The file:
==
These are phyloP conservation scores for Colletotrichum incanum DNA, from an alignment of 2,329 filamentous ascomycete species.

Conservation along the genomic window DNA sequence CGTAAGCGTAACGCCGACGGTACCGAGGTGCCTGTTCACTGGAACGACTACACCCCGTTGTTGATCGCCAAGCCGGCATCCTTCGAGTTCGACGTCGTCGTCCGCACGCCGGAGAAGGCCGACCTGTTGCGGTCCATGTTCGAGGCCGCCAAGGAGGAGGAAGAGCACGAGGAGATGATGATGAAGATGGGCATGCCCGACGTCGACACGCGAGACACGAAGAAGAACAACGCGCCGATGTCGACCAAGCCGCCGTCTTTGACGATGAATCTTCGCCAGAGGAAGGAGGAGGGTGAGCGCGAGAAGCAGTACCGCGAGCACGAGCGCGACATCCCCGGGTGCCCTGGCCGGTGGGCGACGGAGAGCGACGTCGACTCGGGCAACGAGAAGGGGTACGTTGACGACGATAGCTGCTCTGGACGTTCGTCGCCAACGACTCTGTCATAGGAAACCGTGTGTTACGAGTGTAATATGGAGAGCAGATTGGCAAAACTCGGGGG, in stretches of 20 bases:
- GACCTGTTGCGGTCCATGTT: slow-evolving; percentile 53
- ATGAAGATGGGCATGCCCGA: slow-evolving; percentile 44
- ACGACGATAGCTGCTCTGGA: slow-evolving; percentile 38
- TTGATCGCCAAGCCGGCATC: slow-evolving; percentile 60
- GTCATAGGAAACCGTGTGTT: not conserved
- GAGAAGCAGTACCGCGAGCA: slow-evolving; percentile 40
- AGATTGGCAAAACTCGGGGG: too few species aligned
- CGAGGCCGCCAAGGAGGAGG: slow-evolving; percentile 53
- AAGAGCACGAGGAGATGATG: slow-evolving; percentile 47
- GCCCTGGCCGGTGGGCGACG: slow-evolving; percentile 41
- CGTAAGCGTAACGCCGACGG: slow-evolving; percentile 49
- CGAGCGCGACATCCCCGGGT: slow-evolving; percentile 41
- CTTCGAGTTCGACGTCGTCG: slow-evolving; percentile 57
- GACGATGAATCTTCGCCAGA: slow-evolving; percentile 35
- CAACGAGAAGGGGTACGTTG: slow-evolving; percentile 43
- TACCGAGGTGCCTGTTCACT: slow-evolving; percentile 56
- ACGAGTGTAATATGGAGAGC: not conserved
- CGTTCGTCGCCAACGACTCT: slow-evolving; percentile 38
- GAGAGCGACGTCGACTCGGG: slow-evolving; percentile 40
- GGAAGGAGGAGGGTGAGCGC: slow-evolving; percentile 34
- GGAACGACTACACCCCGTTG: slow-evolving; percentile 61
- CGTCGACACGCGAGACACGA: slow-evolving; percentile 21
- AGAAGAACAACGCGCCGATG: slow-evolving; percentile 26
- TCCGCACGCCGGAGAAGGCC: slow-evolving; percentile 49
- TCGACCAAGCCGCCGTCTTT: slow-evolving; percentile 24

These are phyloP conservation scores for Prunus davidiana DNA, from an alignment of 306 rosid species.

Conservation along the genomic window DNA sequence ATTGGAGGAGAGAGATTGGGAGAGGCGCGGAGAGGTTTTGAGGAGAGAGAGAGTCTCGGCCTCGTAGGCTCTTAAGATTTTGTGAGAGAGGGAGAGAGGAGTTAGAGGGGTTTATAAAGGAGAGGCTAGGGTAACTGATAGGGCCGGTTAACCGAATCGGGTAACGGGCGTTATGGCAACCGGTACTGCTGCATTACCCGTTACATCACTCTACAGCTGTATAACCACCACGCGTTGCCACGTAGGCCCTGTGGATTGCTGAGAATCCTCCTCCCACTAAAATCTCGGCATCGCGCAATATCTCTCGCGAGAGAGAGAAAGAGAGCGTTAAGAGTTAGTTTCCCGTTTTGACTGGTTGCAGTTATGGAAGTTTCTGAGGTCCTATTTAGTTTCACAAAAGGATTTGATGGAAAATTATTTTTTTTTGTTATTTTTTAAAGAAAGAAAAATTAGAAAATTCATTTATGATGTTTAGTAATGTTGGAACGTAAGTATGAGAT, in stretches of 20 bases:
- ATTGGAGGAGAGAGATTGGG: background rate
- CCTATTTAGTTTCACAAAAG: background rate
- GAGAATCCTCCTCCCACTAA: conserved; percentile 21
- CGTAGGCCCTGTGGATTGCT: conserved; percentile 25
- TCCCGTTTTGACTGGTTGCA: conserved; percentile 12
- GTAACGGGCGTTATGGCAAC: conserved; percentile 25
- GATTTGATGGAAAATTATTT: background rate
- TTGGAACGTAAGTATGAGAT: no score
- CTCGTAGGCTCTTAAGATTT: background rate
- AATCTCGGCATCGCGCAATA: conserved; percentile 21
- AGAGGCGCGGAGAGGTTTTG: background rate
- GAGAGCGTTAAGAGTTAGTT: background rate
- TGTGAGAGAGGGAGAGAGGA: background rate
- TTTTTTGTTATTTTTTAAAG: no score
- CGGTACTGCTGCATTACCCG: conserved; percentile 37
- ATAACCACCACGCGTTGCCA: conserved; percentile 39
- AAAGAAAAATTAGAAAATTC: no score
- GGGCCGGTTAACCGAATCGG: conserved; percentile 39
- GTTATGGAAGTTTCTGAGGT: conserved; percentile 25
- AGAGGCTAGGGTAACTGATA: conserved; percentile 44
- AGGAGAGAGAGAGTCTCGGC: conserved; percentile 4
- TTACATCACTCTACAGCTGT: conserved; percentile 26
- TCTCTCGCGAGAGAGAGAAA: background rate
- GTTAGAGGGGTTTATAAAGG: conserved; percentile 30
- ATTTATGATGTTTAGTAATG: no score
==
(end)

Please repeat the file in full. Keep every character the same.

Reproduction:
These are phyloP conservation scores for Colletotrichum incanum DNA, from an alignment of 2,329 filamentous ascomycete species.

Conservation along the genomic window DNA sequence CGTAAGCGTAACGCCGACGGTACCGAGGTGCCTGTTCACTGGAACGACTACACCCCGTTGTTGATCGCCAAGCCGGCATCCTTCGAGTTCGACGTCGTCGTCCGCACGCCGGAGAAGGCCGACCTGTTGCGGTCCATGTTCGAGGCCGCCAAGGAGGAGGAAGAGCACGAGGAGATGATGATGAAGATGGGCATGCCCGACGTCGACACGCGAGACACGAAGAAGAACAACGCGCCGATGTCGACCAAGCCGCCGTCTTTGACGATGAATCTTCGCCAGAGGAAGGAGGAGGGTGAGCGCGAGAAGCAGTACCGCGAGCACGAGCGCGACATCCCCGGGTGCCCTGGCCGGTGGGCGACGGAGAGCGACGTCGACTCGGGCAACGAGAAGGGGTACGTTGACGACGATAGCTGCTCTGGACGTTCGTCGCCAACGACTCTGTCATAGGAAACCGTGTGTTACGAGTGTAATATGGAGAGCAGATTGGCAAAACTCGGGGG, in stretches of 20 bases:
- GACCTGTTGCGGTCCATGTT: slow-evolving; percentile 53
- ATGAAGATGGGCATGCCCGA: slow-evolving; percentile 44
- ACGACGATAGCTGCTCTGGA: slow-evolving; percentile 38
- TTGATCGCCAAGCCGGCATC: slow-evolving; percentile 60
- GTCATAGGAAACCGTGTGTT: not conserved
- GAGAAGCAGTACCGCGAGCA: slow-evolving; percentile 40
- AGATTGGCAAAACTCGGGGG: too few species aligned
- CGAGGCCGCCAAGGAGGAGG: slow-evolving; percentile 53
- AAGAGCACGAGGAGATGATG: slow-evolving; percentile 47
- GCCCTGGCCGGTGGGCGACG: slow-evolving; percentile 41
- CGTAAGCGTAACGCCGACGG: slow-evolving; percentile 49
- CGAGCGCGACATCCCCGGGT: slow-evolving; percentile 41
- CTTCGAGTTCGACGTCGTCG: slow-evolving; percentile 57
- GACGATGAATCTTCGCCAGA: slow-evolving; percentile 35
- CAACGAGAAGGGGTACGTTG: slow-evolving; percentile 43
- TACCGAGGTGCCTGTTCACT: slow-evolving; percentile 56
- ACGAGTGTAATATGGAGAGC: not conserved
- CGTTCGTCGCCAACGACTCT: slow-evolving; percentile 38
- GAGAGCGACGTCGACTCGGG: slow-evolving; percentile 40
- GGAAGGAGGAGGGTGAGCGC: slow-evolving; percentile 34
- GGAACGACTACACCCCGTTG: slow-evolving; percentile 61
- CGTCGACACGCGAGACACGA: slow-evolving; percentile 21
- AGAAGAACAACGCGCCGATG: slow-evolving; percentile 26
- TCCGCACGCCGGAGAAGGCC: slow-evolving; percentile 49
- TCGACCAAGCCGCCGTCTTT: slow-evolving; percentile 24

These are phyloP conservation scores for Prunus davidiana DNA, from an alignment of 306 rosid species.

Conservation along the genomic window DNA sequence ATTGGAGGAGAGAGATTGGGAGAGGCGCGGAGAGGTTTTGAGGAGAGAGAGAGTCTCGGCCTCGTAGGCTCTTAAGATTTTGTGAGAGAGGGAGAGAGGAGTTAGAGGGGTTTATAAAGGAGAGGCTAGGGTAACTGATAGGGCCGGTTAACCGAATCGGGTAACGGGCGTTATGGCAACCGGTACTGCTGCATTACCCGTTACATCACTCTACAGCTGTATAACCACCACGCGTTGCCACGTAGGCCCTGTGGATTGCTGAGAATCCTCCTCCCACTAAAATCTCGGCATCGCGCAATATCTCTCGCGAGAGAGAGAAAGAGAGCGTTAAGAGTTAGTTTCCCGTTTTGACTGGTTGCAGTTATGGAAGTTTCTGAGGTCCTATTTAGTTTCACAAAAGGATTTGATGGAAAATTATTTTTTTTTGTTATTTTTTAAAGAAAGAAAAATTAGAAAATTCATTTATGATGTTTAGTAATGTTGGAACGTAAGTATGAGAT, in stretches of 20 bases:
- ATTGGAGGAGAGAGATTGGG: background rate
- CCTATTTAGTTTCACAAAAG: background rate
- GAGAATCCTCCTCCCACTAA: conserved; percentile 21
- CGTAGGCCCTGTGGATTGCT: conserved; percentile 25
- TCCCGTTTTGACTGGTTGCA: conserved; percentile 12
- GTAACGGGCGTTATGGCAAC: conserved; percentile 25
- GATTTGATGGAAAATTATTT: background rate
- TTGGAACGTAAGTATGAGAT: no score
- CTCGTAGGCTCTTAAGATTT: background rate
- AATCTCGGCATCGCGCAATA: conserved; percentile 21
- AGAGGCGCGGAGAGGTTTTG: background rate
- GAGAGCGTTAAGAGTTAGTT: background rate
- TGTGAGAGAGGGAGAGAGGA: background rate
- TTTTTTGTTATTTTTTAAAG: no score
- CGGTACTGCTGCATTACCCG: conserved; percentile 37
- ATAACCACCACGCGTTGCCA: conserved; percentile 39
- AAAGAAAAATTAGAAAATTC: no score
- GGGCCGGTTAACCGAATCGG: conserved; percentile 39
- GTTATGGAAGTTTCTGAGGT: conserved; percentile 25
- AGAGGCTAGGGTAACTGATA: conserved; percentile 44
- AGGAGAGAGAGAGTCTCGGC: conserved; percentile 4
- TTACATCACTCTACAGCTGT: conserved; percentile 26
- TCTCTCGCGAGAGAGAGAAA: background rate
- GTTAGAGGGGTTTATAAAGG: conserved; percentile 30
- ATTTATGATGTTTAGTAATG: no score